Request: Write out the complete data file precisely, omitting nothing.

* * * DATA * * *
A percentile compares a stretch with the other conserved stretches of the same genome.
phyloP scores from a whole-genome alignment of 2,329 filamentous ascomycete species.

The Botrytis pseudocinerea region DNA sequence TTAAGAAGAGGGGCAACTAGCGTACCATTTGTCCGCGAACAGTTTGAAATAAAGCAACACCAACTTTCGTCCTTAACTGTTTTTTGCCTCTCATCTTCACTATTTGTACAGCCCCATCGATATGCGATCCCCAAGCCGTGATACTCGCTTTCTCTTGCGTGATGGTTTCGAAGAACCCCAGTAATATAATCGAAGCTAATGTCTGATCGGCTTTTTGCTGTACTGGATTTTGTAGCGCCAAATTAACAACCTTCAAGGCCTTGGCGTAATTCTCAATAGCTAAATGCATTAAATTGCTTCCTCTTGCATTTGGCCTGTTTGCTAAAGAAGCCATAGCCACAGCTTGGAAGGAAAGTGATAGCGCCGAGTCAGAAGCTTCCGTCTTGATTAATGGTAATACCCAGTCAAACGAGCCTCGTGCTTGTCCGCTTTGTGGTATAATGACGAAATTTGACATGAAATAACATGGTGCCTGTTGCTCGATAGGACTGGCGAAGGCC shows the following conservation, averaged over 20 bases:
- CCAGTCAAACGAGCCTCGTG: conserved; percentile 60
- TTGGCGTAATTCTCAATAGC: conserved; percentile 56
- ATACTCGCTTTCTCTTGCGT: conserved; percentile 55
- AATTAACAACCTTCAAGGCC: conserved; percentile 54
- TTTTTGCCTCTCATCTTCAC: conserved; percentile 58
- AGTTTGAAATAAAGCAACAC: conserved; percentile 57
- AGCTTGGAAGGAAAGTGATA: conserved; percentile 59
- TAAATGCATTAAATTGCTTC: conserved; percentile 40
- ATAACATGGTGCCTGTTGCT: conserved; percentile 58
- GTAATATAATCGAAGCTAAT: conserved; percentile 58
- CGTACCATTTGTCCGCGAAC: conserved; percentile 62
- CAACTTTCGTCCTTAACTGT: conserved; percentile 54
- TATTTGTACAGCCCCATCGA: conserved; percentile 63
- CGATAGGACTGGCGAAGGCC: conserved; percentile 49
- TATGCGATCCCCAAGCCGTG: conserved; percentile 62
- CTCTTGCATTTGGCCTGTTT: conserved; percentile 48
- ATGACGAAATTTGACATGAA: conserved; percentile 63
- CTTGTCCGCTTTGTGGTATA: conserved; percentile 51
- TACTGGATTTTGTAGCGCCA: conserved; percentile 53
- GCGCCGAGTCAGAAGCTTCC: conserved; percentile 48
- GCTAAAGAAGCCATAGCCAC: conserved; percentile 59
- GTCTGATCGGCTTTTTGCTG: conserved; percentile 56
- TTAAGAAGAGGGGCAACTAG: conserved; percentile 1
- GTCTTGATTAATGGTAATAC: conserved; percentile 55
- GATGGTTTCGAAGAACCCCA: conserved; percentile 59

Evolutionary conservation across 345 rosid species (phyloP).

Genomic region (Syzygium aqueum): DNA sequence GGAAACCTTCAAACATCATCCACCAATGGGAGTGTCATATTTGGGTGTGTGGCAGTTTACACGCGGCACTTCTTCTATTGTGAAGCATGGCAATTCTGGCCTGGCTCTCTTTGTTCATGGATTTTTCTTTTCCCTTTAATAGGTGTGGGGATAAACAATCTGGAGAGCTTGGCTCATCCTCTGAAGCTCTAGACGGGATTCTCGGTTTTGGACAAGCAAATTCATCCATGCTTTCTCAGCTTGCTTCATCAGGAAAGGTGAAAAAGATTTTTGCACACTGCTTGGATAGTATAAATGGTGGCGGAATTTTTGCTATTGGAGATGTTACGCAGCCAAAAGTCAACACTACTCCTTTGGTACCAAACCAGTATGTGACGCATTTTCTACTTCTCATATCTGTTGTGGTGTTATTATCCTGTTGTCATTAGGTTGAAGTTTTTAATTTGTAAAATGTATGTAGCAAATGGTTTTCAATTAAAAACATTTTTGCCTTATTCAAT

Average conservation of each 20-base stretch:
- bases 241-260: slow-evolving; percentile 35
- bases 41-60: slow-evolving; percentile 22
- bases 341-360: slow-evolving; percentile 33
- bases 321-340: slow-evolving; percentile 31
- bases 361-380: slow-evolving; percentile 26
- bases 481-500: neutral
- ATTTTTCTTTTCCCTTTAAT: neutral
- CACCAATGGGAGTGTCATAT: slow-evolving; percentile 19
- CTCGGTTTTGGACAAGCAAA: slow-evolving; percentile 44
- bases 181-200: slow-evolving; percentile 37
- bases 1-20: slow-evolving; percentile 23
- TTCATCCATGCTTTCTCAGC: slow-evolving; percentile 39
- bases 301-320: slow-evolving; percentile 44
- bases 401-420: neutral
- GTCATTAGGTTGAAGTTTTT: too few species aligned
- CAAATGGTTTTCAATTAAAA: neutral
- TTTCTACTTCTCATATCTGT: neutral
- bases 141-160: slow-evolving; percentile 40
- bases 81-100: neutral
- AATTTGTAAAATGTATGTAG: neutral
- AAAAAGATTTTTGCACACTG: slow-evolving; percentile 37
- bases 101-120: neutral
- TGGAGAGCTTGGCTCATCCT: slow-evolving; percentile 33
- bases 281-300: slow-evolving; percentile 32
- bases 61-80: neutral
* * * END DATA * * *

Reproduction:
A percentile compares a stretch with the other conserved stretches of the same genome.
phyloP scores from a whole-genome alignment of 2,329 filamentous ascomycete species.

The Botrytis pseudocinerea region DNA sequence TTAAGAAGAGGGGCAACTAGCGTACCATTTGTCCGCGAACAGTTTGAAATAAAGCAACACCAACTTTCGTCCTTAACTGTTTTTTGCCTCTCATCTTCACTATTTGTACAGCCCCATCGATATGCGATCCCCAAGCCGTGATACTCGCTTTCTCTTGCGTGATGGTTTCGAAGAACCCCAGTAATATAATCGAAGCTAATGTCTGATCGGCTTTTTGCTGTACTGGATTTTGTAGCGCCAAATTAACAACCTTCAAGGCCTTGGCGTAATTCTCAATAGCTAAATGCATTAAATTGCTTCCTCTTGCATTTGGCCTGTTTGCTAAAGAAGCCATAGCCACAGCTTGGAAGGAAAGTGATAGCGCCGAGTCAGAAGCTTCCGTCTTGATTAATGGTAATACCCAGTCAAACGAGCCTCGTGCTTGTCCGCTTTGTGGTATAATGACGAAATTTGACATGAAATAACATGGTGCCTGTTGCTCGATAGGACTGGCGAAGGCC shows the following conservation, averaged over 20 bases:
- CCAGTCAAACGAGCCTCGTG: conserved; percentile 60
- TTGGCGTAATTCTCAATAGC: conserved; percentile 56
- ATACTCGCTTTCTCTTGCGT: conserved; percentile 55
- AATTAACAACCTTCAAGGCC: conserved; percentile 54
- TTTTTGCCTCTCATCTTCAC: conserved; percentile 58
- AGTTTGAAATAAAGCAACAC: conserved; percentile 57
- AGCTTGGAAGGAAAGTGATA: conserved; percentile 59
- TAAATGCATTAAATTGCTTC: conserved; percentile 40
- ATAACATGGTGCCTGTTGCT: conserved; percentile 58
- GTAATATAATCGAAGCTAAT: conserved; percentile 58
- CGTACCATTTGTCCGCGAAC: conserved; percentile 62
- CAACTTTCGTCCTTAACTGT: conserved; percentile 54
- TATTTGTACAGCCCCATCGA: conserved; percentile 63
- CGATAGGACTGGCGAAGGCC: conserved; percentile 49
- TATGCGATCCCCAAGCCGTG: conserved; percentile 62
- CTCTTGCATTTGGCCTGTTT: conserved; percentile 48
- ATGACGAAATTTGACATGAA: conserved; percentile 63
- CTTGTCCGCTTTGTGGTATA: conserved; percentile 51
- TACTGGATTTTGTAGCGCCA: conserved; percentile 53
- GCGCCGAGTCAGAAGCTTCC: conserved; percentile 48
- GCTAAAGAAGCCATAGCCAC: conserved; percentile 59
- GTCTGATCGGCTTTTTGCTG: conserved; percentile 56
- TTAAGAAGAGGGGCAACTAG: conserved; percentile 1
- GTCTTGATTAATGGTAATAC: conserved; percentile 55
- GATGGTTTCGAAGAACCCCA: conserved; percentile 59

Evolutionary conservation across 345 rosid species (phyloP).

Genomic region (Syzygium aqueum): DNA sequence GGAAACCTTCAAACATCATCCACCAATGGGAGTGTCATATTTGGGTGTGTGGCAGTTTACACGCGGCACTTCTTCTATTGTGAAGCATGGCAATTCTGGCCTGGCTCTCTTTGTTCATGGATTTTTCTTTTCCCTTTAATAGGTGTGGGGATAAACAATCTGGAGAGCTTGGCTCATCCTCTGAAGCTCTAGACGGGATTCTCGGTTTTGGACAAGCAAATTCATCCATGCTTTCTCAGCTTGCTTCATCAGGAAAGGTGAAAAAGATTTTTGCACACTGCTTGGATAGTATAAATGGTGGCGGAATTTTTGCTATTGGAGATGTTACGCAGCCAAAAGTCAACACTACTCCTTTGGTACCAAACCAGTATGTGACGCATTTTCTACTTCTCATATCTGTTGTGGTGTTATTATCCTGTTGTCATTAGGTTGAAGTTTTTAATTTGTAAAATGTATGTAGCAAATGGTTTTCAATTAAAAACATTTTTGCCTTATTCAAT

Average conservation of each 20-base stretch:
- bases 241-260: slow-evolving; percentile 35
- bases 41-60: slow-evolving; percentile 22
- bases 341-360: slow-evolving; percentile 33
- bases 321-340: slow-evolving; percentile 31
- bases 361-380: slow-evolving; percentile 26
- bases 481-500: neutral
- ATTTTTCTTTTCCCTTTAAT: neutral
- CACCAATGGGAGTGTCATAT: slow-evolving; percentile 19
- CTCGGTTTTGGACAAGCAAA: slow-evolving; percentile 44
- bases 181-200: slow-evolving; percentile 37
- bases 1-20: slow-evolving; percentile 23
- TTCATCCATGCTTTCTCAGC: slow-evolving; percentile 39
- bases 301-320: slow-evolving; percentile 44
- bases 401-420: neutral
- GTCATTAGGTTGAAGTTTTT: too few species aligned
- CAAATGGTTTTCAATTAAAA: neutral
- TTTCTACTTCTCATATCTGT: neutral
- bases 141-160: slow-evolving; percentile 40
- bases 81-100: neutral
- AATTTGTAAAATGTATGTAG: neutral
- AAAAAGATTTTTGCACACTG: slow-evolving; percentile 37
- bases 101-120: neutral
- TGGAGAGCTTGGCTCATCCT: slow-evolving; percentile 33
- bases 281-300: slow-evolving; percentile 32
- bases 61-80: neutral